By Anna Merlan
By Lee Escobedo
By Alice Laussade
By Scott Reitz
By Claire Lawton
By Kiernan Maletsky
By Anna Merlan
Greg wants to put into action the ideal of courtly love that Rose talked up in her classroom rap. (He sat in on her lecture to check her out, but left before she gave thumbs up to the not-so-courtly alternative.) Minus the sex, Greg and Rose go through the standard falling-in-love paces--the evening concerts and snowball fights--and then they marry. Because lust, with all its virulence, is off limits in their relationship, Greg thinks the union will last forever. He's tickled pink with this arrangement--with this theorem of his played out on a human scale. Rose, for a while, is tickled, too. She's enraptured with the idea of being wanted--for anything. But the arrangement can't hold for her: She wants to feel completely alive; she wants love and lust.
Even though Greg and Rose are presented as brainy types, the movie doesn't try to make much of a case for the life of the mind. (That would just confuse the film's romantic agenda.) We're supposed to think that both of them--especially Greg--are too bollixed by book learning to appreciate the affairs of the heart. Pre-Greg, Rose spends her spare hours sneaking sweets and cheering baseball games on TV; her meals with her imperious mother are like the Upper West Side equivalent of Cinderella before the ball.
Hannah is in the business of making women eternally beautiful, and here is her daughter draped in drabness. (No flesh peeks through the drabness.) Rose asks her mother, "How did it feel being beautiful?" and the woman isn't modest: She tells her. "Was I a pretty baby?" Rose asks her. "What's pretty, anyway?" her mother responds. This sort of deep-dish masochism hasn't been seen in a mother-daughter act since Ingrid Bergman and Liv Ullmann went at it in Ingmar Bergman's Autumn Sonata. (Bacall makes an imposing scourge.) Hannah comes around, of course, but these earlier moments stay with you; they have a punishing, Grimm's fairy-tale quality and an unseemly self-justifying quality. Rose is a trouper, but she is also, we are made to feel, a victim--of her mother's neglect and society's false, conventional standards of beauty.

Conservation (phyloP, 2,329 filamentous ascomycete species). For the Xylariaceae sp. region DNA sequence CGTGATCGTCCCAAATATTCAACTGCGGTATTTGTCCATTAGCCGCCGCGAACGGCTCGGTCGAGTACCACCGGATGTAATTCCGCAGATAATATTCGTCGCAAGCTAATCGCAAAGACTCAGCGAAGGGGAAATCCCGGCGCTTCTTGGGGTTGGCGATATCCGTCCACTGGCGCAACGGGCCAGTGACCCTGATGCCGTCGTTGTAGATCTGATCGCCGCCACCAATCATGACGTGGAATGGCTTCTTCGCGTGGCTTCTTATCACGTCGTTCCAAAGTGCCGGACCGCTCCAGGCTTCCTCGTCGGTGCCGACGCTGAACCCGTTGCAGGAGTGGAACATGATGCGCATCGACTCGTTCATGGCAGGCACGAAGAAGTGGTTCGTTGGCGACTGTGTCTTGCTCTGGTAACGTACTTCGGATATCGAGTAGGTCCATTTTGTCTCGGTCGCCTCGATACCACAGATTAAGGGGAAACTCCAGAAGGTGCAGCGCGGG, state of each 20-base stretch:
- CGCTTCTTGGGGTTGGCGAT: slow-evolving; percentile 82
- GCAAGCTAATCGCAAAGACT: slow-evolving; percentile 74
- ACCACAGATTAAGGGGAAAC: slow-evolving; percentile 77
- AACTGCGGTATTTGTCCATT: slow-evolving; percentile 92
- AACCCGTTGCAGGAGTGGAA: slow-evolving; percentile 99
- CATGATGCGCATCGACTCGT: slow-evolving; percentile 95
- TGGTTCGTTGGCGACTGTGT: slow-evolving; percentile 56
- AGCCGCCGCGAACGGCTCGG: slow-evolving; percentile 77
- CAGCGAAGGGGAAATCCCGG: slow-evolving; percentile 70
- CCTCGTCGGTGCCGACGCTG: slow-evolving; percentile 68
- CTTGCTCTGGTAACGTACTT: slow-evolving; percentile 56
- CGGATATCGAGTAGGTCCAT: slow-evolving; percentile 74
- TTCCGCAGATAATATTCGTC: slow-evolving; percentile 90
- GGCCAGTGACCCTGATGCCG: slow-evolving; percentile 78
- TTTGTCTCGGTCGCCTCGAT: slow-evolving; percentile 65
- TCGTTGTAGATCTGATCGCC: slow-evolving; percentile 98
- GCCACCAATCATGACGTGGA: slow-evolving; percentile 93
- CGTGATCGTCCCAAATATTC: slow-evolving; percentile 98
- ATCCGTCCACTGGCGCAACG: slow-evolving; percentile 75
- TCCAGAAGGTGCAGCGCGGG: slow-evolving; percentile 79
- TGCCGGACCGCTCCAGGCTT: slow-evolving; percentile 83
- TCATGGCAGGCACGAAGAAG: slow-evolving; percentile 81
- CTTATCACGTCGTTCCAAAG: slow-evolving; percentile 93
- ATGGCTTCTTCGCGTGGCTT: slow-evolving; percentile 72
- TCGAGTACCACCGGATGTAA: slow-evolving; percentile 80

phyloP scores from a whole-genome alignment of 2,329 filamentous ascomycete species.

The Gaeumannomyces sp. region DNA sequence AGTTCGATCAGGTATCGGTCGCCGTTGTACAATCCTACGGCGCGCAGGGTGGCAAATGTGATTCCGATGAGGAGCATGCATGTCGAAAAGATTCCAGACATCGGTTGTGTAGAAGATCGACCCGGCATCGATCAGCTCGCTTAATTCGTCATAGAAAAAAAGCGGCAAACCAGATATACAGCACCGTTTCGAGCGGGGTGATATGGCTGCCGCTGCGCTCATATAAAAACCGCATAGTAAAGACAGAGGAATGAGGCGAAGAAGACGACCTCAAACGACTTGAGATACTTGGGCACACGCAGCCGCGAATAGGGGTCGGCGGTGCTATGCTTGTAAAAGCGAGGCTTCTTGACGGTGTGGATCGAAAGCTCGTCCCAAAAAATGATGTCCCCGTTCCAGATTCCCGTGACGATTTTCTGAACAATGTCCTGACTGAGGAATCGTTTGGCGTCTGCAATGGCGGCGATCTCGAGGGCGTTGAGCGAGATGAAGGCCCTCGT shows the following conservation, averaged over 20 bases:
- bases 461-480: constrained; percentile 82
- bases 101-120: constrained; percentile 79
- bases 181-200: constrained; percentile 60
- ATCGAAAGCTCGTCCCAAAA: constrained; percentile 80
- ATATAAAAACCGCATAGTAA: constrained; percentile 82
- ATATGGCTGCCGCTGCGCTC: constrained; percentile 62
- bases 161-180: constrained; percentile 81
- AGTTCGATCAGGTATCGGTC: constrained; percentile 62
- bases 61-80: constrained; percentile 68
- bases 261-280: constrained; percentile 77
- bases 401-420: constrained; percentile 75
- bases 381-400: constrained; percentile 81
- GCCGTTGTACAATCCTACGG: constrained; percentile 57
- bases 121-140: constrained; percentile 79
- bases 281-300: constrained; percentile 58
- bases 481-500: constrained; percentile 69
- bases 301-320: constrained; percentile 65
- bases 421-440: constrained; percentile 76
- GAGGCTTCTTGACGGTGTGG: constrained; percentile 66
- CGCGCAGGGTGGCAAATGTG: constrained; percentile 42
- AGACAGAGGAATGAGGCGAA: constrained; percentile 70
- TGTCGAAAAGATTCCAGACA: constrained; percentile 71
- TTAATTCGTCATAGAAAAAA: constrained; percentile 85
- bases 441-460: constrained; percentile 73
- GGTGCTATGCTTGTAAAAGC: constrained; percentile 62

The beauty trap is ever-present in The Mirror Has Two Faces. Just about every pretty girl or handsome guy in Rose and Greg's orbit is presented as the enemy. Macpherson's character is a praying mantis in a tight skirt. When Rose hails a taxi, the cabby driving it swerves to pick up a bodacious bimbo instead. The sexy student in Greg's class is a vapid temptress. The girlfriends of Greg's buddy Henry are all chicklets. Pierce Brosnan's Alex is a waxy Romeo. Rose's curvy sister is a predator. And so on.
You can see why the deck is stacked. If anybody in this movie were, at least in the conventional sense, gorgeous and a great human being, it would mess up the movie's meaning. Picture-book looks don't count for much in The Mirror Has Two Faces. They place you with the pod people. So it should come as no surprise that the film's unbeautiful people--such as Austin Pendleton's Barry and the woman he ends up marrying, or the phone-sex girl whom Greg calls in desperation--are glimpsed as drippy, decent homebodies. They have no illusions about their allure; their drippiness has moral weight.
Streisand tries to have it both ways with Rose. She plays her for much of the movie as a sheltered schlump--a female Marty with a Ph.D. As a director, in her choice of unflattering camera angles, she purposely doesn't protect herself. Later, after Rose has bombed out trying to get Greg in the hay, she undergoes a makeover that turns her into a regal glamourpuss. (The camera announces Rose's new look as if she were the Statue of Liberty.) Rose rejects Greg; she has a chance for a tryst with Alex and rejects him. There's a wish-fulfillment fantasia built into scenes like these; Streisand is letting us know that, even though she doesn't need to be glamorous to be beautiful, she can go the glamour-queen route anyway and still knock our socks off. Take that, Elle Macpherson!
Streisand knocks down the false gods of Hollywood glamour while piling on the hearts and flowers. Early on she lets us know that Rose hears Puccini when she's in love so, of course, we brace ourselves for the moment when all's right with the world and Puccini fills our ears. She has Rose and Greg dancing at dawn in the New York streets backed on the soundtrack by the Streisand-Bryan Adams duet, "I Finally Found Someone." (Streisand co-wrote the song.) Rose likes extra dressing on her salad--it's a running gag--and so does Barbra Streisand.
The slight unease we may feel at The Mirror Has Two Faces connects with the miscasting at its core. Jeff Bridges and Barbra Streisand, two of the most sophisticated and sensual performers in film, are deliberately playing down their strengths. The miscasting is, in a sense, intentional: It's part of the film's looks-can-be-deceptive polemic. But it's tough to take Bridges as a bow-tied supernerd who has chosen to forget where his groin is located. The no-sex arrangement Greg works up with Rose could be viewed as the ploy of an unacknowledged gay man--a notion the film clearly does not intend. (Just to be on the safe side, the screenwriter has one of Greg's students remark that Greg is "too boring to be gay.")
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